The nature of addiction leads to denial. Most addicts cannot admit they are addicted to the point of needing treatment. They need friends or family members to point them towards the need for treatment. In many cases, the addict ends up in the hospital or courtroom before they finally submit to treatment. Here are signs to watch for if you suspect someone you know is struggling with addiction:

  • Driving while intoxicated. If your loved one is driving while under the influence, this is a major red flag. With certain substances, a person feels invincible and does not even realize they should not be driving. The danger of driving while under the influence is so high that this requires immediate intervention.
  • They are lying about drug use. When you see your loved one drink five beers in a row, and then they told you they only had one, this is a red flag. People who enjoy drinks on a social or somewhat regular basis do not feel the need to lie about it. Lying about drug use is a sign that subconsciously, the user knows they are overdoing it.
  • Legal troubles. Tickets for DUIs, stealing, domestic assault, and public intoxication are all major red flags that treatment is necessary. Sometimes a judge will even order inpatient treatment when the addict has had several run-ins with the law.

Other signs a person needs treatment include dropping out of school, losing their job, withdrawing socially and exhibiting symptoms of anxiety or depression. Finding drug paraphernalia is, of course, proof that someone is using, but with some drugs, there is little to see. Don’t depend on finding tangible evidence if you suspect your loved one needs help. Try to talk to them first, but if they don’t listen, you may need to enlist others to help you.

Do You Need Inpatient or Outpatient Treatment?

Outpatient treatment means that you stay home while completing your treatment. Inpatient treatment means you stay in a rehab center while recovering from your addiction. Many addicts try outpatient treatment first. Here are four signs you may need inpatient treatment instead:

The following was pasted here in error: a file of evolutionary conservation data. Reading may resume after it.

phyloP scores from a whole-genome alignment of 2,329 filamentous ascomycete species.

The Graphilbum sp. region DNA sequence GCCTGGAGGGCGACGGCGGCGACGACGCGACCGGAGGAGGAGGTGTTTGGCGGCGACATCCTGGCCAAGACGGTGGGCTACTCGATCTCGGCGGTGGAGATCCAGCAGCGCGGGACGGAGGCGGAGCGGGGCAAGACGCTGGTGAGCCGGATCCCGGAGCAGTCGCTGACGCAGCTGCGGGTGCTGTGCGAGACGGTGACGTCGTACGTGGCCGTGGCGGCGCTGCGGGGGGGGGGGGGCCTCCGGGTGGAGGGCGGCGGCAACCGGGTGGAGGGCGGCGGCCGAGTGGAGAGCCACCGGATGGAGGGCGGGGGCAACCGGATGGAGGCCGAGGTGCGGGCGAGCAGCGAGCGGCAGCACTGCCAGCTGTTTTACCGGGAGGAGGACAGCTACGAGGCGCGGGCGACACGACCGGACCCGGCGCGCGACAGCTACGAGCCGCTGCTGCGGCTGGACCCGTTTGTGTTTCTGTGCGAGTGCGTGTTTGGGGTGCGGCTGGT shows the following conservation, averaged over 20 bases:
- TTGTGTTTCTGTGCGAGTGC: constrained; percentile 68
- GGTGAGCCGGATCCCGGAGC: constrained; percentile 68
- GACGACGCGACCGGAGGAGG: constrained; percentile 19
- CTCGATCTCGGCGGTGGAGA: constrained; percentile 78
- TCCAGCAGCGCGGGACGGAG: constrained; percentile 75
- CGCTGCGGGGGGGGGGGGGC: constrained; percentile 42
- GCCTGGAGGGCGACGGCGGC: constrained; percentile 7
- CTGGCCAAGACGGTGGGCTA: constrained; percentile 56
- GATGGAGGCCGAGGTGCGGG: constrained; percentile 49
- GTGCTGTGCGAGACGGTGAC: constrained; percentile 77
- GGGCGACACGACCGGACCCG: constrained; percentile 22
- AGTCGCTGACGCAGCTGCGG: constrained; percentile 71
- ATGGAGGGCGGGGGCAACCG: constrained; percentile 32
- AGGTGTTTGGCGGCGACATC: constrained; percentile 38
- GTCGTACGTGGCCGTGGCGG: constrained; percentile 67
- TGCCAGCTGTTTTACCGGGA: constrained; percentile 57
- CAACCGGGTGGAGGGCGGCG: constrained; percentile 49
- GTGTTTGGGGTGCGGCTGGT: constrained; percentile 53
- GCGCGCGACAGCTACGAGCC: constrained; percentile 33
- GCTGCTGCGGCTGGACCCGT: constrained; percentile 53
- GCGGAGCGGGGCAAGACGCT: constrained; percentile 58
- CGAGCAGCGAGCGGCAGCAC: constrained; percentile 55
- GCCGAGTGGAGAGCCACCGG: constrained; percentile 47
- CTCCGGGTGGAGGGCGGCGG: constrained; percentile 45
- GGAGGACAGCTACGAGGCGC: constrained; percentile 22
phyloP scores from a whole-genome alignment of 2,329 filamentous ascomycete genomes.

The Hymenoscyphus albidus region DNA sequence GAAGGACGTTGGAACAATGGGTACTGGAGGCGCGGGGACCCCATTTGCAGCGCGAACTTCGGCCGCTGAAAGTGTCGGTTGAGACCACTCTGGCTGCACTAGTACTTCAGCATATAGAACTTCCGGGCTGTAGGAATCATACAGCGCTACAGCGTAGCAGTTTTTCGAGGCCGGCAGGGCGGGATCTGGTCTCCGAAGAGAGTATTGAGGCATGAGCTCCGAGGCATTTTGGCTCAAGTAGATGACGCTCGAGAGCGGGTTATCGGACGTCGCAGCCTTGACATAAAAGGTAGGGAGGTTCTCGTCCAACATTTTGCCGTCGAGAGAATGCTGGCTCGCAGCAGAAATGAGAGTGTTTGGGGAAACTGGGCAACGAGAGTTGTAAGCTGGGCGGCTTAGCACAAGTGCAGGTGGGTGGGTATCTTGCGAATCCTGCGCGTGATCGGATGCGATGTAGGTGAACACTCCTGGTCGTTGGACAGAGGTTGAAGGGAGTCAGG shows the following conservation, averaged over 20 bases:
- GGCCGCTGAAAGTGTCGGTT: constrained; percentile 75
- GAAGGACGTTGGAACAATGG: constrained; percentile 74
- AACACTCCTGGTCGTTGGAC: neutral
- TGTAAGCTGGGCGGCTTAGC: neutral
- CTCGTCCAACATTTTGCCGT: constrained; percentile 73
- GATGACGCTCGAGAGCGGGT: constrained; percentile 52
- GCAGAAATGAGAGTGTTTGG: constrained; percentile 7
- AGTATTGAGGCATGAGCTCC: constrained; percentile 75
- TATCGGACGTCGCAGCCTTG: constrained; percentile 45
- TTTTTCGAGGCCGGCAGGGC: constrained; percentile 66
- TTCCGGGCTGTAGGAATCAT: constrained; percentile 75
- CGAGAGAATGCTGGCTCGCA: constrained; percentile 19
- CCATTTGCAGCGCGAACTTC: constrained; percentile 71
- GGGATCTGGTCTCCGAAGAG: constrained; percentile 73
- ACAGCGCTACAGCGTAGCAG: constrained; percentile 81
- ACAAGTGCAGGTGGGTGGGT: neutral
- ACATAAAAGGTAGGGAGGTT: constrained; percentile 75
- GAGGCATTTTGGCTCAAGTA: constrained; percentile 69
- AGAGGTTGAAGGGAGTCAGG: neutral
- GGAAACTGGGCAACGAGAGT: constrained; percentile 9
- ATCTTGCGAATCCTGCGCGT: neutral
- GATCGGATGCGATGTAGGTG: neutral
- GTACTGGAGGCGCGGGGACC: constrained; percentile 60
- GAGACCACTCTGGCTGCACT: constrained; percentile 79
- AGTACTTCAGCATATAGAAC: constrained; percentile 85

• You can’t quit using it. If you can’t stay sober no matter how hard you try, you need inpatient treatment. It’s more comfortable to stay at home and continue going to work or school. However, addiction is often steeped in the habit. When you are in your familiar routine, habits are hard to break. To make that final break, you may need inpatient treatment.
  • Continual treatment with no improvement. If you have tried outpatient treatment many times without success, it’s time to seek inpatient treatment. Many addicts have reported that they could not entirely beat their addiction until they entered inpatient treatment. It is a more intense treatment and provides a way out for addicts who just can’t quit using.
  • You have a mental illness. An addiction can cause mental illness, but mental illness can also cause addiction. Depression, anxiety, and other behavioral health illnesses are familiar with addiction. When an addict also has a mental illness, it is referred to as a dual diagnosis. To effectively treat both the addiction and the mental illness, you need the great help offered by an inpatient program.
  • Your home environment is not supportive. Without proper support at home, outpatient treatment has little chance of working. The people you live with have to be okay with ridding the house of any temptations. If you go home from your AA meeting to a house filled with people drinking, the chance of giving in and drinking with them is high. In these situations, inpatient treatment is a must.

Get Help Today

Agents from Anthem Blue Cross Blue Shield of Ohio can answer any questions you have about what costs are covered. Give them a call today to get on the road to recovery.